There are many who have not and many who still do not believe in the divinity of Christ, notwithstanding the compromise at Nicaea, to wit: George Washington, John Adams, Thomas Paine, Thomas Jefferson, Abraham Lincoln, Mark Twain, Albert Einstein, Katherine Hepburn and thousands of Unitarians the world over.

Thomas Jefferson was so appalled by the miracles and interpolations attributed to Jesus, but introduced by “schismatising followers,” that he wrote his own bible, a book still in print. Jefferson excised from the Gospels all that he felt was not the words of Jesus, denominating Jesus’ words as diamonds and what he excised as dung. The Jefferson Bible has none of the miracles in it and it has none of what is obviously interpolated to support the church and its hierarchy.

In a letter to Francis Adrian van der Kemp, a Dutch Unitarian minister, Jefferson wrote: “Among the saying and discourses imputed to Him by his biographers, I find many passages of fine imagination, correct morality, and of the most lovely benevolence; and others again, of so much ignorance, so much absurdity, so much untruth, charlatanism and imposture, as to pronounce it impossible that such contradictions should have proceeded from the same Being. I separate, therefore, the gold from the dross; and restore to Him the former, and leave the latter to the stupidity of some, and the roguery of others of His disciples.”

In a statement of his faith Jefferson wrote to Benjamin Rush: “I am a Christian, in the only sense he wished any one to be; sincerely attached to his doctrines, in preference to all others; ascribing to himself every human excellence; and believing he never claimed any other.” My moral evolution has led me to the same stance as that of Jefferson. I am a Christian in the same sense that he was a Christian.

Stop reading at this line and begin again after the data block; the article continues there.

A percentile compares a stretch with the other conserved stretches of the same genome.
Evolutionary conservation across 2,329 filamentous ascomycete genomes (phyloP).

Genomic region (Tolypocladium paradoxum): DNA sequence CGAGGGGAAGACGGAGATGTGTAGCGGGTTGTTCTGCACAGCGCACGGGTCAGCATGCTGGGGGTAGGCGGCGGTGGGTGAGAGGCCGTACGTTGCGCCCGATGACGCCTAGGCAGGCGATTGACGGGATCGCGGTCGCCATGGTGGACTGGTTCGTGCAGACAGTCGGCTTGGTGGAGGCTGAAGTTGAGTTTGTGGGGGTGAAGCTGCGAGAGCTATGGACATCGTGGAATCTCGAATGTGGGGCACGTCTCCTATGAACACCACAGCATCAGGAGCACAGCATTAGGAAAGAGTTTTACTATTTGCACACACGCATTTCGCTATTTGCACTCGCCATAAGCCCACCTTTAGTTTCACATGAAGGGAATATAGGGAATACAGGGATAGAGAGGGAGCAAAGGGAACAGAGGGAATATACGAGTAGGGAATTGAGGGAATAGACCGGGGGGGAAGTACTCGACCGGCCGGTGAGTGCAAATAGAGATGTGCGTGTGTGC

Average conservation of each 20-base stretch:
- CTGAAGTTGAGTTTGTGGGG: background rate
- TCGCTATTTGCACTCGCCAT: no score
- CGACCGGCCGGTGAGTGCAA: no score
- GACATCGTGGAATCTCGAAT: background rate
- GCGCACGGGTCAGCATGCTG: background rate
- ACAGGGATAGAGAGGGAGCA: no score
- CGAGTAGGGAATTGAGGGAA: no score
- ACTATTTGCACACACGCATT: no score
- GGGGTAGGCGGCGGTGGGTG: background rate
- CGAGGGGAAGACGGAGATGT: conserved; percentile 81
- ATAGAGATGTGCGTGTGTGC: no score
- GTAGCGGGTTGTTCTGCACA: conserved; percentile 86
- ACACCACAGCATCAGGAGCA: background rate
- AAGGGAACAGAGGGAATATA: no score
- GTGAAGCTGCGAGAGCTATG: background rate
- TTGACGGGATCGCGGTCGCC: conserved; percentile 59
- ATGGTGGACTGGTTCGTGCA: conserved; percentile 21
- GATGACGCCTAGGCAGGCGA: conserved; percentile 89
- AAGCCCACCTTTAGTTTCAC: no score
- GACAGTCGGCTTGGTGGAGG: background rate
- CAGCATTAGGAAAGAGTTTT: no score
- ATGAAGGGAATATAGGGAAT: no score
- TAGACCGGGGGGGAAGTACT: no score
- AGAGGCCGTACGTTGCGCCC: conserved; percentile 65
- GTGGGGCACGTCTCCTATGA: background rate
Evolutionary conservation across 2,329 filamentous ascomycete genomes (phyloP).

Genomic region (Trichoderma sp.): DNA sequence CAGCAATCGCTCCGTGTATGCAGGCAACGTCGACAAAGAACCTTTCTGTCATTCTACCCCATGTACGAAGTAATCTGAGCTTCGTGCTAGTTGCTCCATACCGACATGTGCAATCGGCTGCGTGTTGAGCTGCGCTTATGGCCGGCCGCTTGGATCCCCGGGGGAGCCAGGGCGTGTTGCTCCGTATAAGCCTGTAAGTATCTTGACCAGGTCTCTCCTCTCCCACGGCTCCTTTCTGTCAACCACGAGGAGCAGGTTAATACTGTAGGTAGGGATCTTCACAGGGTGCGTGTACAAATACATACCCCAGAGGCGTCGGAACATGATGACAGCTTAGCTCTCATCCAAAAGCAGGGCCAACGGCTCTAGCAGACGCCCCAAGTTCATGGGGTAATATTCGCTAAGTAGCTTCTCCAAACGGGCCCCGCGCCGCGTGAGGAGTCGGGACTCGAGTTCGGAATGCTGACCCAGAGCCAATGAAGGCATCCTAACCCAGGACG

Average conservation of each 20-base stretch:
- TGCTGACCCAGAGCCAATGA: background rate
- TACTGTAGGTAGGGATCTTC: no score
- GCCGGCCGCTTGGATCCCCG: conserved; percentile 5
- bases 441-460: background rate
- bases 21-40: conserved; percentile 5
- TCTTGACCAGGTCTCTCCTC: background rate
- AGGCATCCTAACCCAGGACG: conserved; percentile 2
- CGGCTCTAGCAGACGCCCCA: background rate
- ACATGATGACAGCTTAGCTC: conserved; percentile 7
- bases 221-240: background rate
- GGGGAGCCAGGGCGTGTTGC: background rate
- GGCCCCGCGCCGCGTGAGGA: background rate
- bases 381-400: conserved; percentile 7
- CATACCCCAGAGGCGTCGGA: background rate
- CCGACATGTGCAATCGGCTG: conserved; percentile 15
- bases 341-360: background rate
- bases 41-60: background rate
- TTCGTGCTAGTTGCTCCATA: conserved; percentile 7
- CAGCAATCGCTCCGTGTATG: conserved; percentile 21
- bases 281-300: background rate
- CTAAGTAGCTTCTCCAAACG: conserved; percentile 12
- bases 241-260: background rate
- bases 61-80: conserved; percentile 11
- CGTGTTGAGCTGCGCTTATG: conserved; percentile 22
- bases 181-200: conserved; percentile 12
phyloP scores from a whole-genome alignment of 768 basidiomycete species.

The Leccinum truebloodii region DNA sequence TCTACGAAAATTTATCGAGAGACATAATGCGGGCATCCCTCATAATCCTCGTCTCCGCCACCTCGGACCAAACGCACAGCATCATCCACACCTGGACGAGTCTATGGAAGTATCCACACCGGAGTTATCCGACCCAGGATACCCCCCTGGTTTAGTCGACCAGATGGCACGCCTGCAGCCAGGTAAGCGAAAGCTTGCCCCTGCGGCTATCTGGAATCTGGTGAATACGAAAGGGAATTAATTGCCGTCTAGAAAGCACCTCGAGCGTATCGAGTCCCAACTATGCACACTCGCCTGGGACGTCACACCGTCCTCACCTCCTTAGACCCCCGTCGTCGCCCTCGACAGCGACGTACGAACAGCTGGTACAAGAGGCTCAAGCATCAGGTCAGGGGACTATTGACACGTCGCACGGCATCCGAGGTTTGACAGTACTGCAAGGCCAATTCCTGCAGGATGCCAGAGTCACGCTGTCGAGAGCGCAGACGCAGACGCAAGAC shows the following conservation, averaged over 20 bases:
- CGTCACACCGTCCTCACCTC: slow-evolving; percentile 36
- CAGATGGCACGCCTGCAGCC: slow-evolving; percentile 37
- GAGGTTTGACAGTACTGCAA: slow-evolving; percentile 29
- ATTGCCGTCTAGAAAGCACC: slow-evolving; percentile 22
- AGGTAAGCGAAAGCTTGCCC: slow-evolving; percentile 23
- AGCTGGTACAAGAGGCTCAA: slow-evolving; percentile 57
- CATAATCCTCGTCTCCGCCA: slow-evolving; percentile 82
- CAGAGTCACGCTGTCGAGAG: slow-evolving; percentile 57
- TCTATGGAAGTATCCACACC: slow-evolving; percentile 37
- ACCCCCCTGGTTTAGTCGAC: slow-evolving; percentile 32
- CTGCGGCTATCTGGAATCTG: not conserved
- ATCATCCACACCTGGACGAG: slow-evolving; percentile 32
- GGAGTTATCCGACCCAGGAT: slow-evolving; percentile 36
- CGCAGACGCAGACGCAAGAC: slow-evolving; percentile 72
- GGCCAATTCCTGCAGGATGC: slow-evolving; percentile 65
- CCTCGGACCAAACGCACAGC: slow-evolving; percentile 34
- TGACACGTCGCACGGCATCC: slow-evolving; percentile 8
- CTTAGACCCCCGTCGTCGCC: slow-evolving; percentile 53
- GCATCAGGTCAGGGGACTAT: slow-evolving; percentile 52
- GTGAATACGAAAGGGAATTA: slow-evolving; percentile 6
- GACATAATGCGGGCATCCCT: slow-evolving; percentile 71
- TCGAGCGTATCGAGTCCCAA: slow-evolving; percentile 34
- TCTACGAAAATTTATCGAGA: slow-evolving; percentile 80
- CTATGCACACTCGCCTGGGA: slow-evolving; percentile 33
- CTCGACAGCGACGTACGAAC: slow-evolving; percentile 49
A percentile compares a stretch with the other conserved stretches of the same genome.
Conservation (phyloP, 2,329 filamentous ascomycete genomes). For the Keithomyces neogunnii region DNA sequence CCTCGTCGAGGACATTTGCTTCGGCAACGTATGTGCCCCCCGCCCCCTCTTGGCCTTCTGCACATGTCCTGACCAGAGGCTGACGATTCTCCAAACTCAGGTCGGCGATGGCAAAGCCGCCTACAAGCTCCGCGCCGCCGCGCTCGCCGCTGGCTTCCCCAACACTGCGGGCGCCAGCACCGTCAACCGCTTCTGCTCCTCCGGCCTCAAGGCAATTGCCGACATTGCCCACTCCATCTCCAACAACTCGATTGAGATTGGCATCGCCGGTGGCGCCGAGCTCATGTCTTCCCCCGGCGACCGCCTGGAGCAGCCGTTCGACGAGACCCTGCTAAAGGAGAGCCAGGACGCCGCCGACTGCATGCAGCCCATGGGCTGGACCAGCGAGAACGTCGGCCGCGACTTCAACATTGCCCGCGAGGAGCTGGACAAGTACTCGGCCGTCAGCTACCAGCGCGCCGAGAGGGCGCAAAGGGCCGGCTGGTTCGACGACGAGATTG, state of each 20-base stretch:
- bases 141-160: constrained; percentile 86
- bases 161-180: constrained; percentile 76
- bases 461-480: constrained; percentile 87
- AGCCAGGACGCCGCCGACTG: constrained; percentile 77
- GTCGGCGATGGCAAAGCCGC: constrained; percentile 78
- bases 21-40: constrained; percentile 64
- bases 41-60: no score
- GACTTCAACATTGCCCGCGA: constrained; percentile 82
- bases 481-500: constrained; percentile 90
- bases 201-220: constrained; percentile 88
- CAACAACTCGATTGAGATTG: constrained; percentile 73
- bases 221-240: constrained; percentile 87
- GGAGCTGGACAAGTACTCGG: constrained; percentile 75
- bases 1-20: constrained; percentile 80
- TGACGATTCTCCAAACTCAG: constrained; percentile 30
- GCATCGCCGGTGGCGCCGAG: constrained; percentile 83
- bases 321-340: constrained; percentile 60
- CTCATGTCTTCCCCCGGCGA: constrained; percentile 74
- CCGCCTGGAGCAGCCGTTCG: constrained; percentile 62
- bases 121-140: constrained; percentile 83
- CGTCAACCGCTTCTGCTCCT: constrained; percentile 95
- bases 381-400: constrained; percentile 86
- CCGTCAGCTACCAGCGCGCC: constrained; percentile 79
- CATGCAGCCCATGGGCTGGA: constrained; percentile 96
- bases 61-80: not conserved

I think that to believe in the inerrancy of the Bible, that is, to believe every word of it literally as God’s word, is to bury one’s head in the sand and to accept without thinking that which cannot withstand the the scrutiny of reason. To think that Christ is God and God is Christ and they are both the Holy Ghost is to stretch imagination into the sphere of the absurd. To equate the moral value of the word of Paul, the word of Jehovah or the word of Peter with the word of Christ is beyond understanding.

About Sam's Branch

I joined the Peace Corps in 1961 as West Virginia’s first volunteer. Go to to order my book Imagonna: Peace Corps Memories. I am the eighth generation of my family born in the Big Coal River Valley of West Virginia. My father and grandfather were underground coal miners. I have a chemical engineering degree from West Virginia University (WVU). After training to make sidewinder missiles, I joined the Peace Corps and taught chemistry and coached the track team at a secondary school in Nigeria. Since that time, I was WVU’s first full time foreign student advisor and worked in urban outreach, organic farming, construction labor, and high school teaching. I recently retired from the board of directors of the West Virginia Highlands Conservancy (, and recently retired from the board of directors of the West Virginia Kanawha State Forest Foundation ( I am still on the board of the Labor History Association and the West Virginia Environmental Education Association and recently joined the board of the West Virginia Civil Liberties Union. I am active in the campaign to stop the destructive practice of mountain top removal strip mining in the Appalachian Mountains. You may contact me at or my blog samsbranch.wordpress.